We all have blind spots, we all engage in, and practice habits in which we are unaware of, however, 'Plant Blindness' is a term coined by botanists J. H. Wandersee and E. E. Schussler in 1999, explaining the blindness as a cultural development and result of nature-deficit disorder, where humans spend increasingly less time outside due to advances in modern lifestyles and technologies.
They wrote, "We define plant blindness as (a) the inability to see or notice the plant's in one's environment, (b) the inability to recognize the important of plants in the biosphere and in human affairs, (c) the inability to appreciate the aesthetic and unique biological feature of the life forms that belong to the Plant kingdom, (d) the misguided anthropocentric ranking of plants as inferior to animals, and thus unworthy of consideration that plants form the basis of all life on earth".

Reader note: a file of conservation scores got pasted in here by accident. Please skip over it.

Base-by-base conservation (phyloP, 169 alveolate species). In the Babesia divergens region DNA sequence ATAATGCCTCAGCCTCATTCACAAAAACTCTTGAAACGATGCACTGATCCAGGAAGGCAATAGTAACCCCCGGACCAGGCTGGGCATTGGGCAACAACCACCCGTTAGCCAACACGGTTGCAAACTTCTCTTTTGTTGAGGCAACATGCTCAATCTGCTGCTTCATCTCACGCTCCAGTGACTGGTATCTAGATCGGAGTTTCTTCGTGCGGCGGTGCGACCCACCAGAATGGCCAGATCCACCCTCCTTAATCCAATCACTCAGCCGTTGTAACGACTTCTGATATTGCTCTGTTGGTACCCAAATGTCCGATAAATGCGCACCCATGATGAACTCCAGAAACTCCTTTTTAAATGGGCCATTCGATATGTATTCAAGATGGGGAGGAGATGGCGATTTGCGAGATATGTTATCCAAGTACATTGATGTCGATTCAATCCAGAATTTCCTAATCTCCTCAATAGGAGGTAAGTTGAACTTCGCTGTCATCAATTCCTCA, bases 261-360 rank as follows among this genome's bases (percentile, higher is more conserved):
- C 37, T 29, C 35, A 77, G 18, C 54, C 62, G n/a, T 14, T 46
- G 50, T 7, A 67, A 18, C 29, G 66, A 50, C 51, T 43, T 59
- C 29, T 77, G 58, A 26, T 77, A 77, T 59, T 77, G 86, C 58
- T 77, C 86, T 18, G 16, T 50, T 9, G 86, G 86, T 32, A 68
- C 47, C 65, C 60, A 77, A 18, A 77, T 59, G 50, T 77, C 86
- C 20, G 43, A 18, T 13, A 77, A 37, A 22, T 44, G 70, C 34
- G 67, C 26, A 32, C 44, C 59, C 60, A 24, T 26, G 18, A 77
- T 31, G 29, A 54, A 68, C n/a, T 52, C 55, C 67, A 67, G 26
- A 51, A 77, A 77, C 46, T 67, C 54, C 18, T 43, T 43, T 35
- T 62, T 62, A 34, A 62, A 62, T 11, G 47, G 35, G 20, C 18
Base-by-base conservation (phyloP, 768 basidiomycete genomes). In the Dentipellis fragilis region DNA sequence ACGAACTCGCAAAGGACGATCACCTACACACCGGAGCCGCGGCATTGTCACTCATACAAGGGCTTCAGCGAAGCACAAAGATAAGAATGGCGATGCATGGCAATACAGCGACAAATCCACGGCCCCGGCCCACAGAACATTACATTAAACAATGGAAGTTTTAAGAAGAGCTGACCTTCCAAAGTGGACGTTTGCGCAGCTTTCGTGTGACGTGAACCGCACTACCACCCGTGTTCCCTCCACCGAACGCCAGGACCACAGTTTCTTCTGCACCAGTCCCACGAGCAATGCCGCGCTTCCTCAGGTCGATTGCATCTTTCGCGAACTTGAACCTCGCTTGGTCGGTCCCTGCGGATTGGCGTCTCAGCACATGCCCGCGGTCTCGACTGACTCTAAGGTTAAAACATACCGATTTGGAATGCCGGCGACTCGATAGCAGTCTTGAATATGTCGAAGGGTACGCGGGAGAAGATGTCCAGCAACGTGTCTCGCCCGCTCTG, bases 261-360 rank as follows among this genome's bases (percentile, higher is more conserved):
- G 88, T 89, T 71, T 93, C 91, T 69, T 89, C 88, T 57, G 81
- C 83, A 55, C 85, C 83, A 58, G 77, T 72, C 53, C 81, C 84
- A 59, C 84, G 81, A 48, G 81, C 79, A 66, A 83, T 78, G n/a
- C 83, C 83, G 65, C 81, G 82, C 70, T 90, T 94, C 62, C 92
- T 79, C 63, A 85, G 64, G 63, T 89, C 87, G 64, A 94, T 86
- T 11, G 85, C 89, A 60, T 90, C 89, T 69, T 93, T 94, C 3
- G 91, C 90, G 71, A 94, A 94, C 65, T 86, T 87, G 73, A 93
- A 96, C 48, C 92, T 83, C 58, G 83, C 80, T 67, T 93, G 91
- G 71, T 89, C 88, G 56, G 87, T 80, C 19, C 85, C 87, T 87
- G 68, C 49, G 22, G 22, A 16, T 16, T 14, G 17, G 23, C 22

Heidenreich plays with these concepts of diversion and symbiosis in the natural, non- natural cohesion of animal, plant and human with no hierarchy of importance, while he touches on a simple observation such as 'how society teaches our children the names and unique qualities of animal species but rarely do we pass on knowledge of our plant cousins and their vital contributions to life'.
'Zoochauvinism' needs to be addressed so we as humans rethink how to live symbiotically in ecosystems, or fail to exist at all.
— Francesca Gavin